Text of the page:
Questions/Comments Summary

Question: If we find there is enough infectious dose in aerosols to spread infection, what are people’s thoughts on recommending eye protection for the general public in communities with higher risk?

Response by Dr. Kindrachuk: We are trying to define if ocular infection can actually happen. Animal models looking at SARS-CoV-2 transmission found that exceedingly high amounts of virus is needed to get infection through the ocular route; there is debate about whether or not it is even a portal. We think it is possible; however, a recommendation for eye protection is context dependent. It is not a one-size-fits-all approach to preventing infections. Infection rates will differ depending on the environment and the individual.

Question: From an industrial hygienist perspective, respiratory transmission is equivalent to inhalation. The preference is to move away from droplet and aerosols, and describe it as a “continuum,” using the term “particles” instead of “droplets”. They are particles of different sizes. Where is the evidence that some kind of transmission occurs when it lands on someone’s face versus inhaled? Isn’t it all the same? Why are these different?

Response by Dr. Oudyk: Regarding droplet versus aerosol, the infectious dose by inhalation of the smaller particles is higher than instillation of the liquid into the nose of animals (dropping the liquid in the animal’s nose). People are thinking it is the same for the humans. Inhalation goes deeper into the lungs.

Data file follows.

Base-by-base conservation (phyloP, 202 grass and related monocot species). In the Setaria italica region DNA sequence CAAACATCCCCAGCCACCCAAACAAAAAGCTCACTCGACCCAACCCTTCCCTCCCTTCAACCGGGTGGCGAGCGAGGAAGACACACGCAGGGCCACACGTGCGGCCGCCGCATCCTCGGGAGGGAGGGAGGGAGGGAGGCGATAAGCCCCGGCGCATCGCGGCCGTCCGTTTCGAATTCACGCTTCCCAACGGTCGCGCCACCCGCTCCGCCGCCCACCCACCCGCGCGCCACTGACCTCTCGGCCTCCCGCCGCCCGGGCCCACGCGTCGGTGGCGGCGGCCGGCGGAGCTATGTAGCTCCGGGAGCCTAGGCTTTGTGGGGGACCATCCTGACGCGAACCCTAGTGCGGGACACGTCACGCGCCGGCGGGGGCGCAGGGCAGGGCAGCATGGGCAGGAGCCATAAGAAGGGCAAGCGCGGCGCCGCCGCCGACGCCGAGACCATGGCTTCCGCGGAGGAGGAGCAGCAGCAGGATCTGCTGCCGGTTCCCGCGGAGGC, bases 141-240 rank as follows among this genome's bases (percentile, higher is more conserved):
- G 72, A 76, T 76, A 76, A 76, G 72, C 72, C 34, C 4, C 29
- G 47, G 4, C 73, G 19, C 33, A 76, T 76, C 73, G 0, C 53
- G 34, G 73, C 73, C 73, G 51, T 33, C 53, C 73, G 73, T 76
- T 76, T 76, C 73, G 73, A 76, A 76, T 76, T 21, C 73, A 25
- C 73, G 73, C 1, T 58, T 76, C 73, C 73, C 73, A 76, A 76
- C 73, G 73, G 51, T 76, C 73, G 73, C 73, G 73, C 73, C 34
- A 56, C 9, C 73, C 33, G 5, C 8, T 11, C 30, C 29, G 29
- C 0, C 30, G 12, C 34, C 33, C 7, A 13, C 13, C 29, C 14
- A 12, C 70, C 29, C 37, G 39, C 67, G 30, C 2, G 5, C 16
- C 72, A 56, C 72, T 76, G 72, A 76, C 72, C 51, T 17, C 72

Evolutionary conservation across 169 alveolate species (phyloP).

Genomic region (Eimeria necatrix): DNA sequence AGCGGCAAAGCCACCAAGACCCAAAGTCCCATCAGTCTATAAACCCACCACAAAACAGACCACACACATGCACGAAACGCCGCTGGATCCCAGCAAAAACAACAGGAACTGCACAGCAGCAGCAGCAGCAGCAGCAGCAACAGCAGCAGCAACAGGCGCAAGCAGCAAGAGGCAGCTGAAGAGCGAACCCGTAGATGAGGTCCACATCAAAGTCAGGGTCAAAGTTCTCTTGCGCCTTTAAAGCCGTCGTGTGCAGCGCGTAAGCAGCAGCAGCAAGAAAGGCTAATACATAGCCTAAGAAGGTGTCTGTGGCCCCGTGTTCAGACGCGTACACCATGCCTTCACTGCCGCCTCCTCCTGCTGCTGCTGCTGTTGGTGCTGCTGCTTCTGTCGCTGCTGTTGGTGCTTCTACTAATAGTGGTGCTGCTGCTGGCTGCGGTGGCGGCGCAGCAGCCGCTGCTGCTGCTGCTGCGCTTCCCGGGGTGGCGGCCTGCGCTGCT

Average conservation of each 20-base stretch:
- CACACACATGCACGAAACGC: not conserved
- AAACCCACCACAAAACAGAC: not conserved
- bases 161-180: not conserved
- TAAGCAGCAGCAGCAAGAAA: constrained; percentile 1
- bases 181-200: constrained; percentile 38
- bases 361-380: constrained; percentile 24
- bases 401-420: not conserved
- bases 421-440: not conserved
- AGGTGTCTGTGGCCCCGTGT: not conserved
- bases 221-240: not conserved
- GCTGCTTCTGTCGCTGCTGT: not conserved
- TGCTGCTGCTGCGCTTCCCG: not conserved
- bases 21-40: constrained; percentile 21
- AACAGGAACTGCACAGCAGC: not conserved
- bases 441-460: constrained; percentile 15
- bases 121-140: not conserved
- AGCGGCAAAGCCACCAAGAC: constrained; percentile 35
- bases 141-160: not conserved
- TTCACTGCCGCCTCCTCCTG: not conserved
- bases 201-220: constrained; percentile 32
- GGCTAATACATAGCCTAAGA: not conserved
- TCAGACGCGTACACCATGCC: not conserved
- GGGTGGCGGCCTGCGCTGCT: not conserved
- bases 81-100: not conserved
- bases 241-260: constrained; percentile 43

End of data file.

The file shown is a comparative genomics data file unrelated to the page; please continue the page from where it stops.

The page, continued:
Response by Dr. Kindrachuk: This is still not fully understood. When looking at primates, the expectation was infection with aerosol particles, but the opposite occurred. Not sure how much we should look at these animal models. There is no direct animal model that we can use to answer all our questions.

Presentation 8: The Place of Sufficient Uncertainty and Its Implications on Public Health Mitigation Strategies

Dr. Michael Bell, Deputy Director, Division of Healthcare Quality Promotion, Centers for Disease Control and Prevention

Infection control background

The field of IPC is not static, and may never be in a final state. Infection control began with basic rules in recognition of the transmission of infectious diseases. Fecal precautions were established in the 1960s and 1970s as a way to deal with infectious diarrhea. We now have a more tailored approached (enhanced precautions), such as universal gloving, etc.